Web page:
Otto’s Web Page
School of Economics
University of New South Wales
website contains my publications, current research papers, relevant programs
Policy Targeting Rules
Flexible Inflation Targeting:
Evidence for Canada (with Graham Voss), October 2011. We examine models of
flexible inflation targeting. The target criteria from these models restrict
the conditionally expected paths of inflation and output targeted by the
central bank. We estimate and test these rules using monthly data for Canada –
an early adopter of inflation targeting. It appears that the Bank of Canada
balances inflation and resource utilization over the medium term policy horizon
in a manner that is consistent with flexible inflation targeting. Key results
from the paper are summarized in these Slides
(along with some comparative results for Australia).
and Flexible Inflation Forecast Targets: An Empirical Investigation (with Graham
Version, April 2009. Targeting rules are an alternative to the Taylor rule for
thinking about how central banks should set monetary policy. Svensson (2003) and Woodford (2007) have argued that
central banks should implement monetary policy via forecast targeting rules.
Unlike the Taylor rule,
there is relatively little empirical evidence on whether any forecast targeting
rule is consistent with the data. We test some simple targeting rules implied
by the basic New Keynesian model for Australia, Canada and the United States.
The data suggest that all three countries are flexible inflation targeters, but
the relative weight given to output variations is not very large. Slides for presentation at HKIMR.
What do the RBA’s Forecasts Imply About
its Preferences over Inflation and Output Volatility? (with
Graham Voss) Economic Record, 2011, 84(267), 405-420.
Published Version. Our results suggest that the RBA targets a linear
combination of deviations of inflation around target and output growth around
potential growth – where the weight given to output growth deviations is
about one-half that given to inflation deviations. Data and Program Files.
Supply Elasticity Estimates for the Sydney Housing Market (with Emily Gitelman), Australian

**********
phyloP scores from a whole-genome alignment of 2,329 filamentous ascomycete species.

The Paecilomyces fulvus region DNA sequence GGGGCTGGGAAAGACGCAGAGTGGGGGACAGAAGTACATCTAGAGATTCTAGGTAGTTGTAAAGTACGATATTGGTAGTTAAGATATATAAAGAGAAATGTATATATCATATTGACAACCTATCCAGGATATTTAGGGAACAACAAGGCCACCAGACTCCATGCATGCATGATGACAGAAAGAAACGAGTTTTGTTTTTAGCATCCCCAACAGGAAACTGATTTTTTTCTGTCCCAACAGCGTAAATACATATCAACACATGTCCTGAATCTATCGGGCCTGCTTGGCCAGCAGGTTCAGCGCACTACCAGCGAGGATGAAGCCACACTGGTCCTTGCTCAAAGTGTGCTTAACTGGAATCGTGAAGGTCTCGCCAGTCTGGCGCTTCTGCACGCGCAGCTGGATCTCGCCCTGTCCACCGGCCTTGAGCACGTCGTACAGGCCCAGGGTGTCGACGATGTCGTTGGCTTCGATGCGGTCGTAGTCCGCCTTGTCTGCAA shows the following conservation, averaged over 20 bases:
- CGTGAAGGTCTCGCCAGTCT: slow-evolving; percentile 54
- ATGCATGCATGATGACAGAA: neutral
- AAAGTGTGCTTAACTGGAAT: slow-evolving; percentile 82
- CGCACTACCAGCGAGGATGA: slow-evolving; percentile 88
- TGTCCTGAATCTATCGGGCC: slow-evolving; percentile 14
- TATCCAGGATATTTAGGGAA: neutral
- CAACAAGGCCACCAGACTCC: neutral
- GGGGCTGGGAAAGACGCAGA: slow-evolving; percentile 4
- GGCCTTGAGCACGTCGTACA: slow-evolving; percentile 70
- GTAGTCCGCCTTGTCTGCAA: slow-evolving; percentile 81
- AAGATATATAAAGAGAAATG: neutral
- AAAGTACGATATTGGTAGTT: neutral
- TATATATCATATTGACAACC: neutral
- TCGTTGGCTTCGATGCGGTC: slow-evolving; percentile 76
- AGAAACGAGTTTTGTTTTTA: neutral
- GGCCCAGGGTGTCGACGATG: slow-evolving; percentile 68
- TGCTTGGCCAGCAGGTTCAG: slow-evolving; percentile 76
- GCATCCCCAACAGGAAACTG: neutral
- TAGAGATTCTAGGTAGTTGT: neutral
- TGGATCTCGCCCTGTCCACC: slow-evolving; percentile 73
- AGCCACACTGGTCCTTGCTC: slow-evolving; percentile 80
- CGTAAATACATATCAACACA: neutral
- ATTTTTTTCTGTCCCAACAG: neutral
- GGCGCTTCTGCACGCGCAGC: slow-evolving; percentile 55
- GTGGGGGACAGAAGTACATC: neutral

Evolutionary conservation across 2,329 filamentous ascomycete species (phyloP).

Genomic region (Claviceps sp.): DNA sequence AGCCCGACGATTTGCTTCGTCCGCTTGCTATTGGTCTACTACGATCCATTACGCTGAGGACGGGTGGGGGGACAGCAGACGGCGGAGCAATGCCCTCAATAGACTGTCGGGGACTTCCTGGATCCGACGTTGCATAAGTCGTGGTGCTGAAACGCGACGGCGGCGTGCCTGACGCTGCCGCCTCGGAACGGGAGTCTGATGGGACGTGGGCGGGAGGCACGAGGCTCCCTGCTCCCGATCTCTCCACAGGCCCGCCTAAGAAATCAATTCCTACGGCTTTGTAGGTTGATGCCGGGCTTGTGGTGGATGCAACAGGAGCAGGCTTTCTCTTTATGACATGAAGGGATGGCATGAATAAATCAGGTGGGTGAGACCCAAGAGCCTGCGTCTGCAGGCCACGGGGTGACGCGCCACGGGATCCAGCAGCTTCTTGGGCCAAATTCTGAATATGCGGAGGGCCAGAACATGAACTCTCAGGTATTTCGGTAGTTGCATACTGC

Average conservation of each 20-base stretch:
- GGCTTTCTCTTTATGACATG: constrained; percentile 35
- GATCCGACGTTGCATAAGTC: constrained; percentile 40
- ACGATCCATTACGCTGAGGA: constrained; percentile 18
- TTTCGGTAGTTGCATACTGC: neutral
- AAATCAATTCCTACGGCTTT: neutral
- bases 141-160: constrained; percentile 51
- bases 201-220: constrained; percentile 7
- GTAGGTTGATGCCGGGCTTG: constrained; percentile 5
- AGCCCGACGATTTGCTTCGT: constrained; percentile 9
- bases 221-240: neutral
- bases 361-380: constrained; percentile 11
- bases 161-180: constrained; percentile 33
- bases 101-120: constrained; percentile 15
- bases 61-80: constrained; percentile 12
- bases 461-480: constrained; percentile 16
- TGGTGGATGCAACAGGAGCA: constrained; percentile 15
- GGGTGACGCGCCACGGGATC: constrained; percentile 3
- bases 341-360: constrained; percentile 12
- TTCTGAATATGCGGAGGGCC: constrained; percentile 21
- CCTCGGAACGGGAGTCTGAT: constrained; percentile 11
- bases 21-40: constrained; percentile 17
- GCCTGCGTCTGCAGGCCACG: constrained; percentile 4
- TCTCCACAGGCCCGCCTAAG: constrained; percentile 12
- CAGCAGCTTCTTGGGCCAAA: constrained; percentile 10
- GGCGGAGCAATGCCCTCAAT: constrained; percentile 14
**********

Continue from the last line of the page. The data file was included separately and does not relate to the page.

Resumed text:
Economic Review, 2012, 45(2), 176-190. Published Version. We present
estimates of the supply elasticity for residential property in metropolitan Sydney over the
period 1991-2006. Our
results suggest that supply is inelastic – less than unity – for
all types of housing; although the supply elasticity is relatively larger for
strata properties (apartments and flats) than for non-strata properties
(separate and semi-detached houses, terraces and town-houses). We also find
evidence of a significant fall in supply elasticity between 1991-1996 and
2001-2006, suggesting that housing supply in Sydney has become less elastic over time. Data Files. Program Files.
Prices, Rents and Rational Speculative Bubbles
in the Sydney Housing Market (with Eden Hatzvi). Economic Record, 2008, 84(267), 405-420. Published Version.
This paper offers an asset pricing explanation for the sharp rise in the
price-rent ratio for residential property in Sydney that occurred in the late
1990s – early 2000s. A full set of empirical results, referred to in the
published paper (but not reported) can be found in the October
2007 version. The main points of the paper can be found in Slides for ACE 07. An even earlier version of the
paper contains additional results – Old Version
(June 2007). Data and Program
The Growth of House Prices in Australian Capital Cities: What Do Economic
Fundamentals Explain? Australian Economic
Review, 2007, 40(3), 225-38. Published version. Paper contains empirical estimates of
the effect of mortgage rates on the growth rate of house prices in Australian
cities. Data File (Excel). An earlier version
of the paper is available as a Centre for Applied Economic Research (CAER) Working
The Response of Australian Consumption to
Housing Wealth (with Lance Fisher and Graham Voss). Journal of Macroeconomics, 2010, 32(1),
284-299. Published version. Large variations in house prices can
lead to significant changes in the level of household wealth. Using
Lettau and Ludvigson’s
(2004) cointegration approach, we investigate the